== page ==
22pc of population in middle-class category
Direct movement of workers from the agriculture sector to services, without an opportunity to engage in high productivity jobs in manufacturing firms, has limited the size of the country’s middle-class to less than a fourth of the population, says a latest World Bank (WB) report.
A total of 22 per cent of the Nepali population falls in the middle-class category, according to the executive summary of the WB report titled ‘Moving Up the Ladder: Poverty Reduction and Social Mobility in Nepal’ released today. This figure, derived on the basis of a survey conducted in 2010-11, marks remarkable growth compared to the size of middle-class, which stood at seven per cent of the population in 1995-96.
Yet, considering the rapid pace at which urbanisation is taking place over the years, ‘consumer advantage of cities and newly emerging towns has not translated into a productive advantage’ for growth of a strong middle-class population, says the report, which defines middle-class as a group of people who have less than 10 per cent chance of slipping back into the traps of poverty.
Nepal is the fastest urbanising country in South Asia. With this, many people of rural areas have started migrating to urban centres. But ‘the pull of a dynamic urban economy generating good jobs appears to be largely non-existent’, preventing formation of a robust middle-class, says the report.
One potential reason for disconnect between urbanisation and faster development of the middle-class, according to the report, is Nepal’s ‘atypical structural transformation’.
In a typical structural transformation, workers leave low-productivity agricultural jobs in favour of higher productivity jobs in manufacturing agglomerate in cities. They then move to take up high-skilled jobs in services sector.
Nepal’s economy too has diversified away from agriculture, with the sector’s share in the gross domestic product (GDP) now falling to 34 per cent. But as Nepal entered into industrialisation phase, the armed Maoist conflict began. At the time when conflict started in 1996, the share of industries in GDP stood at around 23 per cent. Now, that share has shrunk to around 16 per cent.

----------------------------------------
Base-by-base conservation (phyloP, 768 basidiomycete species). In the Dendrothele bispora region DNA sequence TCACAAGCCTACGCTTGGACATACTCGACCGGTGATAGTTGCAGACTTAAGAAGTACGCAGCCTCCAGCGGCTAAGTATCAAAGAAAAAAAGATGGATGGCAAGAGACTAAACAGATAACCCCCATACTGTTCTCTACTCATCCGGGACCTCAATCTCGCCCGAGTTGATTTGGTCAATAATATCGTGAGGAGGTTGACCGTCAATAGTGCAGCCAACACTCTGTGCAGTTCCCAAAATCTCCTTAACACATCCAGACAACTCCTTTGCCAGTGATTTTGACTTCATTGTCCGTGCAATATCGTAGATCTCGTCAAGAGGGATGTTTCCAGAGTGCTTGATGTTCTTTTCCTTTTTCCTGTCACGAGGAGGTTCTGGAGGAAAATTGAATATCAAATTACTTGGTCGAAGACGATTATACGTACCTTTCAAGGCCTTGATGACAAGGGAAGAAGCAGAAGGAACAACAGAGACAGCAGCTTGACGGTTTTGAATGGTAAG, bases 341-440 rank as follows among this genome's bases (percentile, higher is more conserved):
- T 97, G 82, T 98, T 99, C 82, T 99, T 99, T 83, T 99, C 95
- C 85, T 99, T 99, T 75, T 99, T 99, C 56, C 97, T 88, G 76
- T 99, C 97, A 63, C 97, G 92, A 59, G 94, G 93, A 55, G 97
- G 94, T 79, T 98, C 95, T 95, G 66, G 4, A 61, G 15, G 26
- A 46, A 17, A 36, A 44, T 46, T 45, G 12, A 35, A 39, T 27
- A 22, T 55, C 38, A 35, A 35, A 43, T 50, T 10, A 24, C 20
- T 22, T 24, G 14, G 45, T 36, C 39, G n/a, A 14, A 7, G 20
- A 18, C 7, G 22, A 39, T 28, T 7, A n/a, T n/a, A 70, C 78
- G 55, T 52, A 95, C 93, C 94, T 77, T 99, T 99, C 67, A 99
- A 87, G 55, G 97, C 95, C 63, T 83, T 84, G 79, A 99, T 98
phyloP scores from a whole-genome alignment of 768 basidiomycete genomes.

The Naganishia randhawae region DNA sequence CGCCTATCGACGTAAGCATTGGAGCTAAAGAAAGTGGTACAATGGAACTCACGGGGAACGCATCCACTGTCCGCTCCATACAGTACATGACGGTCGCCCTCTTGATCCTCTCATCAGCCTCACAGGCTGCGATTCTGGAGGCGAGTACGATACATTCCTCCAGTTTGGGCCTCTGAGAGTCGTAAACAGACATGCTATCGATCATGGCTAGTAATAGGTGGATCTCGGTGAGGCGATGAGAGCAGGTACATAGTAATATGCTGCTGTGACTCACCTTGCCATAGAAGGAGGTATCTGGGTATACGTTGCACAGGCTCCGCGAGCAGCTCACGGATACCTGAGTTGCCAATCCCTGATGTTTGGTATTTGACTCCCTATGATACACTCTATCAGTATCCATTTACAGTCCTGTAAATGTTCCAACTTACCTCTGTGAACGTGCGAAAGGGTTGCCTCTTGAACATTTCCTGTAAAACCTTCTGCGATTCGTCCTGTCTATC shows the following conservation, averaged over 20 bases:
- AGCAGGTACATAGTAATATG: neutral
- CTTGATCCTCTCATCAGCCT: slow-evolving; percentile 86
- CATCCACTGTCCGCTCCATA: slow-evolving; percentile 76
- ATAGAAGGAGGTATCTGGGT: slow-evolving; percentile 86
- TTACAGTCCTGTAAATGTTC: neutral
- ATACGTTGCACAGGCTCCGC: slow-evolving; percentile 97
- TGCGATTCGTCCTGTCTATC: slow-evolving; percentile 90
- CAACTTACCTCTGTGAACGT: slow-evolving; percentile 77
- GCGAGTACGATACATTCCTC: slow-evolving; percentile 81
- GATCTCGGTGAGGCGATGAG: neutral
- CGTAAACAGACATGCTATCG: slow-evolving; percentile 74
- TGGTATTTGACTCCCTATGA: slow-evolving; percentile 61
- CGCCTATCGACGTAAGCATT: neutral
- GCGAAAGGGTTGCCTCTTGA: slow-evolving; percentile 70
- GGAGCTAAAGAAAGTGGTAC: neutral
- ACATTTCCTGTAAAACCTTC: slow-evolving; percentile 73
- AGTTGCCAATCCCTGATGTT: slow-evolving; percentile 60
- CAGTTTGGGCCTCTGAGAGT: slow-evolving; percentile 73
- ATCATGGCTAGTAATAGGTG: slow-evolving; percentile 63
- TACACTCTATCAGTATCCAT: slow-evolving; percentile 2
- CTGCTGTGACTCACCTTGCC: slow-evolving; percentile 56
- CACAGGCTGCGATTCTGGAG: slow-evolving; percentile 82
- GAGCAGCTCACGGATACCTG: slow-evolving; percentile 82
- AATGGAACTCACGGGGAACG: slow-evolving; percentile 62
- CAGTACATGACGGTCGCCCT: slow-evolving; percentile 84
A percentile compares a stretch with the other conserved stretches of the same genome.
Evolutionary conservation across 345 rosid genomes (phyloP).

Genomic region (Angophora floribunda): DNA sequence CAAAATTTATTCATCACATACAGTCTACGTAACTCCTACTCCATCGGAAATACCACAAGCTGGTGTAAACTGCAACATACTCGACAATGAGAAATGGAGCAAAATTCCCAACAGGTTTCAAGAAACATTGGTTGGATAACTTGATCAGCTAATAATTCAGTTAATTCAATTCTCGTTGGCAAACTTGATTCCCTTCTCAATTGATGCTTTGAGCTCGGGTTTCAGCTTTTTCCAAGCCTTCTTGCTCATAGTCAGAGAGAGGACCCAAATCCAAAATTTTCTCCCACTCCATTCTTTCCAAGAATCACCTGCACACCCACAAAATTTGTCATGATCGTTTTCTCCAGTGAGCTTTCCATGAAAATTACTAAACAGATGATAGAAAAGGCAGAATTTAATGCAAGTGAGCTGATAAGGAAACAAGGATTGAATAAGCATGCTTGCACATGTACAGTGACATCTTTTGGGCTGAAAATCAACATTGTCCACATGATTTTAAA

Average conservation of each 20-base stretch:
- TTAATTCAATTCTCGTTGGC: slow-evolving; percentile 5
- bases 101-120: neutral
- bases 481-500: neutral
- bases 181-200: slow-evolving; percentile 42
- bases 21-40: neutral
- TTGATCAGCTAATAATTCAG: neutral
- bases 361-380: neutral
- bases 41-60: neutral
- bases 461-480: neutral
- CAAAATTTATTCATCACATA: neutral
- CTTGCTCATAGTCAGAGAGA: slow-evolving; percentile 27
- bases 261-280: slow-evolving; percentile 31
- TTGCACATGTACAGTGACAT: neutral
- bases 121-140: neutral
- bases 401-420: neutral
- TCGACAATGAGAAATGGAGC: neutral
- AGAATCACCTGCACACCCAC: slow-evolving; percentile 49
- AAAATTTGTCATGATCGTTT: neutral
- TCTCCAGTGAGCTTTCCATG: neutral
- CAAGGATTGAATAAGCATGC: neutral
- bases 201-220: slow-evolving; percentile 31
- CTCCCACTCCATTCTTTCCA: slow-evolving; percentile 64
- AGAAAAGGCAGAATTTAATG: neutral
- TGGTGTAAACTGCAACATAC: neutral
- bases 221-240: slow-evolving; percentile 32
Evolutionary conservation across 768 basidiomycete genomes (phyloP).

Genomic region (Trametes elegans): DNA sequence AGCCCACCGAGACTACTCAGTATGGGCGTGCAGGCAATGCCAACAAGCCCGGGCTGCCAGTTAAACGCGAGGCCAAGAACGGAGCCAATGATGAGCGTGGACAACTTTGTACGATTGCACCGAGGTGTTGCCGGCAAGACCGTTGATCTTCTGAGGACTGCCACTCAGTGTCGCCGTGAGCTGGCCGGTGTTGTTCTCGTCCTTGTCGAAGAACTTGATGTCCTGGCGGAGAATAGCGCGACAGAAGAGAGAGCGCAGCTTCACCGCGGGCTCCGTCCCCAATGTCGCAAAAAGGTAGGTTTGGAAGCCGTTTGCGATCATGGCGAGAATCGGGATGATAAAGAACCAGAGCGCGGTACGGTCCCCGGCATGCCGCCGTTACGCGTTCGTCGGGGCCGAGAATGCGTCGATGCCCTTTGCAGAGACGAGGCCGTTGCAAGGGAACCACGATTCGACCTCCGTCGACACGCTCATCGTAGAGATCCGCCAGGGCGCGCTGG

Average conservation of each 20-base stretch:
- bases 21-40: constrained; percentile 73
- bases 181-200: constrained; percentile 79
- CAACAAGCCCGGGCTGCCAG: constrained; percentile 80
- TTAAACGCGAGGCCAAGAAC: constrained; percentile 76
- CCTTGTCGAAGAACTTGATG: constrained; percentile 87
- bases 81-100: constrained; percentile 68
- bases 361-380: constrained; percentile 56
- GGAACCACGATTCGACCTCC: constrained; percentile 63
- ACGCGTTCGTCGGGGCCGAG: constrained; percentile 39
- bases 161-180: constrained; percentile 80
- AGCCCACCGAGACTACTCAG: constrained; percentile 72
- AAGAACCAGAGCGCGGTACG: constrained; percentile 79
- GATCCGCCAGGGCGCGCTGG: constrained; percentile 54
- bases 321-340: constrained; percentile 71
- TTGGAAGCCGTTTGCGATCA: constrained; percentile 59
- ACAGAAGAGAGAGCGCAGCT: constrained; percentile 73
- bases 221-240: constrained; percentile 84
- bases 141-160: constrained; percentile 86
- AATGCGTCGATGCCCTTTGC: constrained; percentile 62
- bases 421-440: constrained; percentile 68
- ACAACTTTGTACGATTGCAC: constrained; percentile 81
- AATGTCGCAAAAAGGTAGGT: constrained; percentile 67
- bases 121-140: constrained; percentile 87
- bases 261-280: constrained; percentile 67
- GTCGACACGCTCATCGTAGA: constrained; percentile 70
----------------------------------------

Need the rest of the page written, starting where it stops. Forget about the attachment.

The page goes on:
In the context of shrinking agriculture and timid industries, services have grown in prominence and account for over half of the GDP today. This is an indication that Nepal probably skipped the intermediary manufacturing phase during the transition and moved directly to services, says the report.
However, jobs taken up by many Nepalis in the services sector are categorised as low-skilled, with many dependent on construction, trade, retail and hospitality for livelihood. This means many of those employed in the services sector — though probably better off than those engaged in low-productivity agricultural jobs — also fall in the vulnerable category. So, improvement in living standards over the years has not been sufficient enough to build a more secure middle-class.
“As a result, 45 per cent of the population today constitutes a vulnerable group that is either perilously close to falling back into poverty or otherwise struggling to cement their economic security,” says the report.
With such a huge chunk of people falling in vulnerable category and another 31 per cent of the population categorised as poor — as per 2010-11 estimate of the government — many people are insecure about prospects of continued improvement in their living standards.
No wonder, a whopping 70 per cent of the population says they are ‘struggling’, meaning their ‘wellbeing is moderate but inconsistent’, while 20 per cent of the population says they are ‘suffering’, implying ‘their wellbeing is at high risk and they have poor outlook on the future’. Only 10 per cent of Nepal’s population considers themselves as ‘thriving’, meaning they have ‘strong current life situation and have positive views about the next five years’, says the WB report, referring to a Gallup World Survey.
“In this regard, building prosperity for a majority of Nepalis will entail not just safeguarding the gains already made, but also boosting productivity of the economy in a manner that will help them realise higher income levels,” says WB Senior Economist Sailesh Tiwari, who headed the team that prepared the report.
For this, Nepal urgently needs to create more and better jobs within the country because it is hard to see remittances — which has remained cornerstone for improvement in people’s living standards in the last two decades — growing further, as outflow of migrants is already starting to slow down, added Tiwari.